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No Cause for Concern: Key Considerations to Help Demystify CSR Rankings



As stakeholders continue to increase scrutiny of companies’ performance beyond the bottom line, companies have been placing greater focus on measuring and tracking their social and environmental efforts. And with an increasing number of corporate social responsibility (CSR) and sustainability rankings being released over the past several years, companies are commonly relying on these rankings as an easy way to assess their performance and benchmark against competitors.

Being included on highly visible rankings, such as Newsweek’s Green Rankings, Corporate Knights’ Global 100, the Ethisphere Institute’s World’s Most Ethical Companies, and Corporate Responsibility Magazine’s Best Corporate Citizens (to name a few), can strongly boost a company’s corporate reputation and be leveraged in internal and external communications to validate social and environmental performance. When companies are excluded from these rankings it could raise a red flag given that in today’s business environment “citizen consumers” increasingly want companies to spend time thinking about not just the interests of their own company but those of society as a whole.But before you run to see where your company, competitor or client stands on the most recent CSR ranking (the 2012 Newsweek’s Green Rankings were released a few weeks ago) and make judgments about performance, there are some important considerations to keep in mind:

1. Concern Over Credibility and Value of Rankings Exists 

It’s important to raise upfront that there has been a significant amount of discussion over the past few years about the credibility of CSR rankings and whether they are truly helping or hurting the CSR field. Methodologies of CSR rankings vary significantly, making it difficult to glean any consistent insights. In many cases, CSR rankings do not account for differences in industries and sectors and as a result, the rankings are not truly comparing “apples to apples.” And in the case of those rankings associated with media properties, such as Corporate Responsibility Magazine’s Best Corporate Citizens, skeptics have raised concerns as to whether these publications have conflicting interests when determining rankings (e.g., selecting companies that will pursue sponsorships, advertising, etc.).

2. Prioritize Some Rankings Over Others to Maximize Engagement 

With an increasing number of CSR rankings appearing each year, it can be a bit overwhelming to determine which ones to prioritize. Many of the research companies that compile data for these rankings reach out to companies directly, offering an opportunity to review findings and provide any corrections or additional information. This is a time intensive process and as a result, it’s important to prioritize which rankings are most significant to you and your stakeholders.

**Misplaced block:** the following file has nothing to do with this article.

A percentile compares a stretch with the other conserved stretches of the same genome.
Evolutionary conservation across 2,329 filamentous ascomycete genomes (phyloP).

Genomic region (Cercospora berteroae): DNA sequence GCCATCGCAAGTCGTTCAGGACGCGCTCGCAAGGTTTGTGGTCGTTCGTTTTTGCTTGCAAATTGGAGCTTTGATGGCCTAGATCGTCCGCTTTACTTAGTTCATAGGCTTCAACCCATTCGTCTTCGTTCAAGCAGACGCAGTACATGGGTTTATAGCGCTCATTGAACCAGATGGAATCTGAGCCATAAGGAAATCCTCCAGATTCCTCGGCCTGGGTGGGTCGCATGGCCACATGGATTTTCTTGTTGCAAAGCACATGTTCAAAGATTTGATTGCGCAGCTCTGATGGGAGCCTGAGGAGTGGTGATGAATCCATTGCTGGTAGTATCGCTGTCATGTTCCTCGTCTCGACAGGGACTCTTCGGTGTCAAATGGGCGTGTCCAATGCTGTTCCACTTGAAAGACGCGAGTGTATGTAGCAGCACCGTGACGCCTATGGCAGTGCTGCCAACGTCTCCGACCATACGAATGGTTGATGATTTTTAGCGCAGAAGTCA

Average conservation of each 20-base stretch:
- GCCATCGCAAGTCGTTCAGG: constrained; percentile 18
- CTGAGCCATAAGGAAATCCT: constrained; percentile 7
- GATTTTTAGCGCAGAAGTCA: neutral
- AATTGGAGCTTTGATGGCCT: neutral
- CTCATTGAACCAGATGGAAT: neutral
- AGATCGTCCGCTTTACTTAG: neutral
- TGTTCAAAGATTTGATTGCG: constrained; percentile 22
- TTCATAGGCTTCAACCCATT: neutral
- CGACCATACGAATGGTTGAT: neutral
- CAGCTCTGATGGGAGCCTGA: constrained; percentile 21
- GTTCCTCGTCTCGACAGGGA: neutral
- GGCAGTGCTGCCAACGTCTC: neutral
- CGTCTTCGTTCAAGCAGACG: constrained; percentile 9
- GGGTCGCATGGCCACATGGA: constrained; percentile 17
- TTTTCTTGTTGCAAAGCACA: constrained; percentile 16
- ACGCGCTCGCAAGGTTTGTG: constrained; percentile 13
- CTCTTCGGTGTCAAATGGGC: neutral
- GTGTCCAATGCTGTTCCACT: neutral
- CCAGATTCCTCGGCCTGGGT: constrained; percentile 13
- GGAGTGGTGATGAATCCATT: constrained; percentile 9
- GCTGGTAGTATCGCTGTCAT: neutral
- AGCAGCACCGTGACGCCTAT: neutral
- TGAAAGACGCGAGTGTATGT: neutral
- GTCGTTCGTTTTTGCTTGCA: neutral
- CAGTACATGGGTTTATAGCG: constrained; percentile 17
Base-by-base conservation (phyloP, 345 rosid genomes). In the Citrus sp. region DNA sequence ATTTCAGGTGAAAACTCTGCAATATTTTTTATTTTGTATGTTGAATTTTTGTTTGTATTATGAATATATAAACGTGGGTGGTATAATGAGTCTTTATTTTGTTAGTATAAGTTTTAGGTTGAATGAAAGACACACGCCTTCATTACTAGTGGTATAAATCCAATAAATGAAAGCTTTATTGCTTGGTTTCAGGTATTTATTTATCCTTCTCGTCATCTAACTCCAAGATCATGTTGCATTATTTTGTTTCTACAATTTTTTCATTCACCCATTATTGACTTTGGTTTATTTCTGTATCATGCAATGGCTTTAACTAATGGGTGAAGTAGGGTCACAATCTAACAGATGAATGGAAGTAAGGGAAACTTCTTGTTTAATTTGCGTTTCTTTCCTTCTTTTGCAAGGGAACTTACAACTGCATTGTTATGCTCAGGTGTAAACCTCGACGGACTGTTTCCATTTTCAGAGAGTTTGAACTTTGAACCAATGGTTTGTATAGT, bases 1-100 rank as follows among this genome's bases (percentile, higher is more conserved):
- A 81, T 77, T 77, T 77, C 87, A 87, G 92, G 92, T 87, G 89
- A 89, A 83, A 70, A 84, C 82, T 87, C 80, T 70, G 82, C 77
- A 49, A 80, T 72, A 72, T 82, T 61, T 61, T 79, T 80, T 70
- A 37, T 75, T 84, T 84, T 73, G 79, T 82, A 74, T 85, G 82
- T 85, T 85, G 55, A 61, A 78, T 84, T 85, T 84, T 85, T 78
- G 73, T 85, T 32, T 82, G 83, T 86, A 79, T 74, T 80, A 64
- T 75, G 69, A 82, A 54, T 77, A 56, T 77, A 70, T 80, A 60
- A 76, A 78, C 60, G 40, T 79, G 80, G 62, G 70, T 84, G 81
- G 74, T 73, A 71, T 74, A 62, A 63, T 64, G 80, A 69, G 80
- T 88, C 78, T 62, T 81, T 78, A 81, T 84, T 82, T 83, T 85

3. CSR Rankings Commonly Differ in  Scope and Scale  

While some CSR rankings focus on a variety of environmental and social attributes – such as greenhouse gas emissions, human rights, and philanthropy – several drill deep in a specific area. For example, Newsweek’s Green Rankings focus primarily on the environment while the Ethisphere Institute’s World’s Most Ethical Companies list focuses predominantly on ethics and compliance. Furthermore, some CSR rankings focus exclusively on U.S. companies while others are global in nature. Both the scope and scale of these rankings can have a significant impact on where companies stand and as a result, you should look past the overarching rank and where applicable, assess how the company performs against the specific attributes measured and against competitors in their industry/sector and geographic region.

4. Disclosure Is a Key Part of the Ranking Equation

Many rankings focus on companies’ disclosure and transparency of reporting on their social and environmental impact in addition to their actual performance. For example, Corporate Responsibility Magazine’s Best Corporate Citizens places emphasis on whether a company transparently discloses its greenhouse gas emissions versus the size of a company’s carbon footprint. Additionally, Newsweek’s Green Rankings includes an “environmental disclosure score,” which accounts for 10 percent of the total score that determines a company’s ranking.

5. CSR Performance Isn’t Always Black and White

CSR rankings are commonly faced with a catch-22—they need to use a standardized “check the box” approach to objectively measure and compare companies’ operational performance across CSR areas yet this approach limits the opportunity to assess how sophisticated companies are tailoring their CSR efforts to strategically align with their business objectives and strategies. Through these rankings it is difficult to showcase how some companies are taking a “shared value” approach to enhancing both profit and societal impact. Nonetheless, it’s important that companies focus on taking a holistic approach to improving CSR performance as opposed to trying to check the boxes for a ranking.

Overall, when viewing CSR rankings with an understanding of the points above, these rankings can be helpful tools to generally track and assess companies’ CSR performance and reputation. However, rankings should by no means be viewed as the be-all end-all. At the end of the day, implementing CSR strategies that are tailored to your company and stakeholders and tracking against your short-term and long-term social and environmental goals should outweigh everything else.

This post originally appeared on Edelman Southwest’s blog, E-volution, on November 27th, 2012.

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